The death of the department store has been a sad media narrative all year, as countless chains declared bankruptcy or insolvency against the coronavirus pandemic. Among the national brands filing for bankruptcy was JCPenney, the perennial mall anchor that had 800 national locations as of May.
But JCPenney may find its way yet. This week, Simon Property Group and Brookfield Property Group, which own and manage shopping malls across the U.S., announced a deal to buy-out JCPenney. And the agreement looks mutually-beneficial.
For the meager price of $1.75 billion, Simon and Brookfield plan to acquire “substantially all of JCPenney’s retail and operating assets.” The company says it will make the purchase through a combination of cash and debt. But are they investing in a sinking ship?
Certainly the pandemic has made clear how delicate JCPenney’s bricks-and-mortar business model is. Amid lockdowns, most locations had to close or, at best, operate at limited capacity. Additionally, with so many out of work, fewer shoppers are looking for office attire and fewer are making discretionary purchases.
But JCPenney has been in danger for years. In fact, the department chain has not turned a profit since 2010, as consumer trends have changed and the shopping mall has seen decline. That’s where Simon and Brookfield see a chance to help themselves.
The heyday of the great American shopping mall is behind us. As e-commerce and instant delivery have made it easy to shop from home, big department stores in big malls have withered. Even before the pandemic, a record 9,300 shopping mall stores closed last year, and CNN predicts that another 25,000 stores could shutter by the end of 2020. Even Macy’s, once a force in the mall economy, announced plans to close 125 more stores in the next three years. And that was before any state even issued a shelter-in-place order.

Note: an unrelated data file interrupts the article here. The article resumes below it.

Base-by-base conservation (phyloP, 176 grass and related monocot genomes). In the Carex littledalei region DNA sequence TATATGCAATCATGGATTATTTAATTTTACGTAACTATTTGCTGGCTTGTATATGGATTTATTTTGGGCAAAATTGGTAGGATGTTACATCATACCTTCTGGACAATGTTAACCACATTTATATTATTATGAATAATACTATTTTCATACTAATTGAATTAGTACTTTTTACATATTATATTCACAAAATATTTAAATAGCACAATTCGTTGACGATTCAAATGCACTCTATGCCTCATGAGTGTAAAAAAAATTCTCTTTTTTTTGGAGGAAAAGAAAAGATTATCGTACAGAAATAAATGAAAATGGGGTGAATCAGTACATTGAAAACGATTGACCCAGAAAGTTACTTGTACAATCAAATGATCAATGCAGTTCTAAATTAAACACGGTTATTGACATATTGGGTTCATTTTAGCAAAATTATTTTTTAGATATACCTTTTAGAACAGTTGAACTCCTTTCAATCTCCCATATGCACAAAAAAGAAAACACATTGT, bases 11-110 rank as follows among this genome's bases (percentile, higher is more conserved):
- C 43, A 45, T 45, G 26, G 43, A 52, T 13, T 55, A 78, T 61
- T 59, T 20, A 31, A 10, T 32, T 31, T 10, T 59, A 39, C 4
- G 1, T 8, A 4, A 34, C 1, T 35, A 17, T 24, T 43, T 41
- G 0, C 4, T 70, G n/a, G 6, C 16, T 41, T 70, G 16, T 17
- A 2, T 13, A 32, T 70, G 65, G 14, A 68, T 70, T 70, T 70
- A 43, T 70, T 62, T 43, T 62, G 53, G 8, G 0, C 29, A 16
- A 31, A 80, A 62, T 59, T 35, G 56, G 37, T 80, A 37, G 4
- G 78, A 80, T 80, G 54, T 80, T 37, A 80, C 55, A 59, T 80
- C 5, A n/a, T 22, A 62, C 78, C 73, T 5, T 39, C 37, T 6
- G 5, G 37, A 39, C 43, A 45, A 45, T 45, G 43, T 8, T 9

But groups like Simon and Brookfield, which own malls across the States, hope that they can stabilize a dying brand like JCPenney. By acquiring the store, the shopping malls will have more control over their own viability. And it’s been done before; Simon previously took part in a group buy-out of Forever 21 when it declared bankruptcy last year.
Still, even if the mall groups can keep JCPenney on life support, there is no guarantee that the 125-year-old franchise will survive the crisis. Pier 1, for example, filed for bankruptcy with the intention of staying in business. But the home furnishing chain is now in the process of closing all of its stores for good.